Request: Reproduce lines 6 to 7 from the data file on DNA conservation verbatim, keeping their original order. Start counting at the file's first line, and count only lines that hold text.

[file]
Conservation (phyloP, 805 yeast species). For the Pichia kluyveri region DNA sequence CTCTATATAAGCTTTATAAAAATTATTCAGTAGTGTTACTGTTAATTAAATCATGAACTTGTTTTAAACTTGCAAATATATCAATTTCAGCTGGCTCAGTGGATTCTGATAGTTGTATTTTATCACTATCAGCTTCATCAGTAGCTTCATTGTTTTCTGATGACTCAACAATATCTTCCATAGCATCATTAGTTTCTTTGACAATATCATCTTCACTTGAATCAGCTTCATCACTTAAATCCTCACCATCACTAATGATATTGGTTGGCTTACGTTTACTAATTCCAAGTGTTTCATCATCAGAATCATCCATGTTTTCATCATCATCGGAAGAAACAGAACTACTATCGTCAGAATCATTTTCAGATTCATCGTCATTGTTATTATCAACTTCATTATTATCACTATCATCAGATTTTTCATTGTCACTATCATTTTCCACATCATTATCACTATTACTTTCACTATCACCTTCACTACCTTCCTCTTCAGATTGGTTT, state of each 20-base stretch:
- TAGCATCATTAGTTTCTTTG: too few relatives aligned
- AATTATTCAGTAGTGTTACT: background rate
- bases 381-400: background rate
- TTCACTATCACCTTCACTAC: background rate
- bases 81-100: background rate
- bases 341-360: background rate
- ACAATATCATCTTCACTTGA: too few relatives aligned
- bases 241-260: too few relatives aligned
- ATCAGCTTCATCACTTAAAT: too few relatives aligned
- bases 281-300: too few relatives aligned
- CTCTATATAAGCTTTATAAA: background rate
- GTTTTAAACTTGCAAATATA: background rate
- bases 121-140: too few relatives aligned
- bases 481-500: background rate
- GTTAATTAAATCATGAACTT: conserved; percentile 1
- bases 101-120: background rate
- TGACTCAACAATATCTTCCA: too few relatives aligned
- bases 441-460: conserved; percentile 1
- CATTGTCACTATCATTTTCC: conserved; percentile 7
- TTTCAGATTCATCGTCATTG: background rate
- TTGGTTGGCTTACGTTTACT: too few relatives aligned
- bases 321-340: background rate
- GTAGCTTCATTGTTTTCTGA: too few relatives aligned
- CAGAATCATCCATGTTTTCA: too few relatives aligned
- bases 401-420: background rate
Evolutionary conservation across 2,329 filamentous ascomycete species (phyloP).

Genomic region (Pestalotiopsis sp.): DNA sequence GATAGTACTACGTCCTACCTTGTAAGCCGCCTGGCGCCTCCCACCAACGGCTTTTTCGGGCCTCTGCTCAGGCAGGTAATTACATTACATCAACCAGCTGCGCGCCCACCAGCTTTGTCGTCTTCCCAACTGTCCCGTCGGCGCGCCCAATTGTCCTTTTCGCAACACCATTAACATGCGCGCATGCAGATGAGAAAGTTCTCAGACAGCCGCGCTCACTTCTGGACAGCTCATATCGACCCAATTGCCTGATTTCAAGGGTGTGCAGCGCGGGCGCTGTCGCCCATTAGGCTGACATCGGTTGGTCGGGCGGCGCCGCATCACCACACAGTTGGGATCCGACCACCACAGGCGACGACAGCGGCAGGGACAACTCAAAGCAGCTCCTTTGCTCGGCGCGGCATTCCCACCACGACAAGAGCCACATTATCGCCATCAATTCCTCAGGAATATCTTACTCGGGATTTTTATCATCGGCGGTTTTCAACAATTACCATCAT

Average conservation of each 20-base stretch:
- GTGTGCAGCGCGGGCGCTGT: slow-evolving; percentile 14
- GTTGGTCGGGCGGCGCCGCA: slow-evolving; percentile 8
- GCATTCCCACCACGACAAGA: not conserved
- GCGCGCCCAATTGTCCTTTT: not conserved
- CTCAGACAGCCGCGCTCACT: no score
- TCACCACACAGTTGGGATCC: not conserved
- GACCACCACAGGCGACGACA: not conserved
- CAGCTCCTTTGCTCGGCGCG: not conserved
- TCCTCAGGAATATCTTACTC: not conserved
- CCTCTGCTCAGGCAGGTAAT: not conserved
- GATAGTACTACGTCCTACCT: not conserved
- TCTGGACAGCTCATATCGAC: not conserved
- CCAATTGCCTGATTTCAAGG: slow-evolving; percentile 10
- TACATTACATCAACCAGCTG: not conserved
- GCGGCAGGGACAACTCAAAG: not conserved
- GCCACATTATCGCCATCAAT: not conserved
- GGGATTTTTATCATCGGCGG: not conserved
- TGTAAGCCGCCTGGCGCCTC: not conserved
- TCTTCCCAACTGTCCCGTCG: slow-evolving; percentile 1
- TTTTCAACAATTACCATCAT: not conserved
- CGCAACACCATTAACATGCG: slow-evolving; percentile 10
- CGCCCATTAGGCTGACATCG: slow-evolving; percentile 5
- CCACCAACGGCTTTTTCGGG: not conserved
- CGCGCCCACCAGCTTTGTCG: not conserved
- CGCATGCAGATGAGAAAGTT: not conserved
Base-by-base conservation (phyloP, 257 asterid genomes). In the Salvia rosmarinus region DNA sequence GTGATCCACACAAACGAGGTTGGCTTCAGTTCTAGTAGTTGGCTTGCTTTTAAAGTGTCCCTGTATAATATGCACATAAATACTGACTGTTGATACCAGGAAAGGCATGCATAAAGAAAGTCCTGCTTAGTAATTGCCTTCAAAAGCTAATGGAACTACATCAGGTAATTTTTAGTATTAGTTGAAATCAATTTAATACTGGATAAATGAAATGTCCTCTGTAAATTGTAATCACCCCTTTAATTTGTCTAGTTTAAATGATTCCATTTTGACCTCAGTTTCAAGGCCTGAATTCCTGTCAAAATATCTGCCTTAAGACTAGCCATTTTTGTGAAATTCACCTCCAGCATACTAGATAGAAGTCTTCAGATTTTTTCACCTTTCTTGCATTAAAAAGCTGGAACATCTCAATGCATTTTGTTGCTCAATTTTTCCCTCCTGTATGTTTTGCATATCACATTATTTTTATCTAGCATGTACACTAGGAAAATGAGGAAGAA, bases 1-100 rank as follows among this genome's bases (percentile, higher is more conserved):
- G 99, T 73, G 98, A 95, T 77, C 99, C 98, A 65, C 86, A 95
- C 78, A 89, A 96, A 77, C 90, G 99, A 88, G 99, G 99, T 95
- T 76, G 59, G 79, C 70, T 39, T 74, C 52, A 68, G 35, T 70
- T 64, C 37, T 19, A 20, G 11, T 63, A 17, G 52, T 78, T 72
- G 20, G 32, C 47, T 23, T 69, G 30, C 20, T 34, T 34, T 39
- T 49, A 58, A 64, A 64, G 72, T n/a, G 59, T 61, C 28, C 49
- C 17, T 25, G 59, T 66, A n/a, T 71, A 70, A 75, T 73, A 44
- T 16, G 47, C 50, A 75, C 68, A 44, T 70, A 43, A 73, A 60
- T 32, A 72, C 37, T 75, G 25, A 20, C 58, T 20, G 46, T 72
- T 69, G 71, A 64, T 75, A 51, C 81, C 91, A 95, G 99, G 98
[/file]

- bases 81-100: background rate
- bases 341-360: background rate